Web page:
To read Gillick’s complete profile, please click on the following link: http://www.suburbanonesports.com/featured-athletes/female/kylene-gillick-0068593
Univest’s SuburbanOneSports.com Featured Male Athlete (Week of March 16, 2016)
When Matt Cartwright talks about his high school basketball experience, there are no ‘what ifs.’ Although there certainly could have been. His, however, is a story with a happy ending, but unbeknownst to the Souderton senior, his basketball career almost ended before it began. “His freshman year he was probably the last point guard on our depth chart,” said Souderton coach Tim Brown, who was the junior varsity coach back then. “We actually thought of cutting him between his freshman and sophomore years.” But Cartwright wasn’t cut, and his success story is a tribute to a relentless work ethic that impressed Brown from the outset. “He was always the open gym workhorse,” the Indian’s first-year coach said. “He was always the guy that was at everything, and it paid off for him. He got so much better. His senior year I couldn’t take him off the court. His four-year progression is pretty ridiculous.”
Cartwright was a key piece of the building blocks Brown is putting in place to create a new culture at Souderton. “His leadership was definitely the biggest thing he brought,” Brown said. “To know what he was going through every day and the way he would come in and work and how serious he was about it – you could tell he really used basketball as his outlet, and he put all his energy and passion into it every day.” Cartwright lost his father, Ralph, to brain cancer when he was two years old. “I don’t remember anything about it,” he said “My mom (Phyllis Cartwright) was diagnosed with breast cancer the same year I lost my father. She went into remission for 11 years, but it came back. It wasn’t that intense until a year-and-a-half ago when she started chemo. It came back in her bones and liver.”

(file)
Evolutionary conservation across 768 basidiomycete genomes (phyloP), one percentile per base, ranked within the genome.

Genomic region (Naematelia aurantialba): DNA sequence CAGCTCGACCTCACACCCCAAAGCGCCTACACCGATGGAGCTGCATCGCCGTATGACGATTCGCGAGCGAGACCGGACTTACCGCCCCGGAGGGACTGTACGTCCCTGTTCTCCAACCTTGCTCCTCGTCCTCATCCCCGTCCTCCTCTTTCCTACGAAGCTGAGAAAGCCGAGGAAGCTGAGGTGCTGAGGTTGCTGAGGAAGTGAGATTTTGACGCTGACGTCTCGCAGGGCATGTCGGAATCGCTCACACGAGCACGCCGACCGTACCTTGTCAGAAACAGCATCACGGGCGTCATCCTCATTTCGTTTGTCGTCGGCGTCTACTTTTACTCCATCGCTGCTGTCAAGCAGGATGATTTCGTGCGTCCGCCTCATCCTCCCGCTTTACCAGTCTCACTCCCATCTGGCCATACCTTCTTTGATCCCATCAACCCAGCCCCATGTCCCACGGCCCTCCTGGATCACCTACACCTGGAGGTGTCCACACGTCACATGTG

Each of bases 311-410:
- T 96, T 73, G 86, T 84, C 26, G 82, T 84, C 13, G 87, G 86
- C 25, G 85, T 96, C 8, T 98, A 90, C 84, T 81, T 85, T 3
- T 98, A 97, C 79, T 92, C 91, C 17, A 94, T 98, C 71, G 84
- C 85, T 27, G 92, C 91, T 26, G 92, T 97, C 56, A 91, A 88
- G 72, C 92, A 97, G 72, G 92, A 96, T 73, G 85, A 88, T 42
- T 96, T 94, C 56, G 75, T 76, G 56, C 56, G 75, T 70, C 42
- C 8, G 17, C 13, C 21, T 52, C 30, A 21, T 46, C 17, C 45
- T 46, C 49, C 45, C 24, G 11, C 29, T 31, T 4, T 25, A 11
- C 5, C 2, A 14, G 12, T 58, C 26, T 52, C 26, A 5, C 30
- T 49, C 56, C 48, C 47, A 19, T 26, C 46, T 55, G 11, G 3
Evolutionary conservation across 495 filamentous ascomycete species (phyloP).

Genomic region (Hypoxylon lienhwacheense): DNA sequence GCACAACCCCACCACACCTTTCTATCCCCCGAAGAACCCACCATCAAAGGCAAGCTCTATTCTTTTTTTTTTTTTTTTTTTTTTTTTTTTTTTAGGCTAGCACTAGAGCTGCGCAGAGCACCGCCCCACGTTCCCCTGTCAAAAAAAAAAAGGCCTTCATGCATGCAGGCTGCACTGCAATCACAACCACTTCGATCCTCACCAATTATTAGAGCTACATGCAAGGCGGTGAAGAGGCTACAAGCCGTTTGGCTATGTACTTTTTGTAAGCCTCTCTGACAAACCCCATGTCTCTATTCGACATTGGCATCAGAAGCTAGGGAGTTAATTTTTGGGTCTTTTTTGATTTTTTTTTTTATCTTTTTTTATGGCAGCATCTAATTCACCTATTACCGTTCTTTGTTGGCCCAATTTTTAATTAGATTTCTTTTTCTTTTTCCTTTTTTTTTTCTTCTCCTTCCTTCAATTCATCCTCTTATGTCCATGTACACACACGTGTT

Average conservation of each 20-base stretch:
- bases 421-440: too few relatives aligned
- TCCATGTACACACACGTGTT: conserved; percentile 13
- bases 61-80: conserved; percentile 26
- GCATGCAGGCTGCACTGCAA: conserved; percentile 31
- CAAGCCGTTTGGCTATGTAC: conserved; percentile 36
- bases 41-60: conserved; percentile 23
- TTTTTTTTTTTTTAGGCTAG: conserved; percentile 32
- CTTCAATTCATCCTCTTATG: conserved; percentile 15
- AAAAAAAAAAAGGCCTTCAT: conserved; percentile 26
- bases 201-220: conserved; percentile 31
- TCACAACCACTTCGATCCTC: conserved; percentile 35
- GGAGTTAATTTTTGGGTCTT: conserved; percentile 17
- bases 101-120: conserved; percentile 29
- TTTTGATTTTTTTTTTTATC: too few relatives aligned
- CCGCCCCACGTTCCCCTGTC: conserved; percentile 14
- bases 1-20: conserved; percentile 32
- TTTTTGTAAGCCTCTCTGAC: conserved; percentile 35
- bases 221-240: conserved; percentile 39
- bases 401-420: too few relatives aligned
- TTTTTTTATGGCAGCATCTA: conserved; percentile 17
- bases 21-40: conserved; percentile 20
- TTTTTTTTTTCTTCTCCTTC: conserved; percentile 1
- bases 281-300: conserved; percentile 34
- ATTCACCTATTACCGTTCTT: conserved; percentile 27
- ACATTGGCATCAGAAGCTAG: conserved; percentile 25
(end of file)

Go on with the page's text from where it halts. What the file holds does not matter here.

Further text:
Cartwright’s college choices are based on their proximity to home. “I’m waiting to see a little bit of what happens to my mom because that’s a big factor,” he said. “(My mother) is the person that made me who I am today. She’s the person who made me have the work ethic and all that stuff. It’s all her. She was a single parent raising three kids, battling cancer, beating cancer once and supporting a family. Still making us have a really great childhood. I wouldn’t even know I was missing something without having a father. It really was like that. I feel like having one mom I was never missing anything. She just made everything great. I saw her just grinding away at life, and I guess I just picked that up from her.”
Cartwright, who has been accepted at East Stroudsburg and is waiting to hear from West Chester, is uncertain of a major but leaning toward psychology or education.
To read Cartwright’s compete profile, please click on the following link: http://www.suburbanonesports.com/featured-athletes/male/matt-cartwright-0068607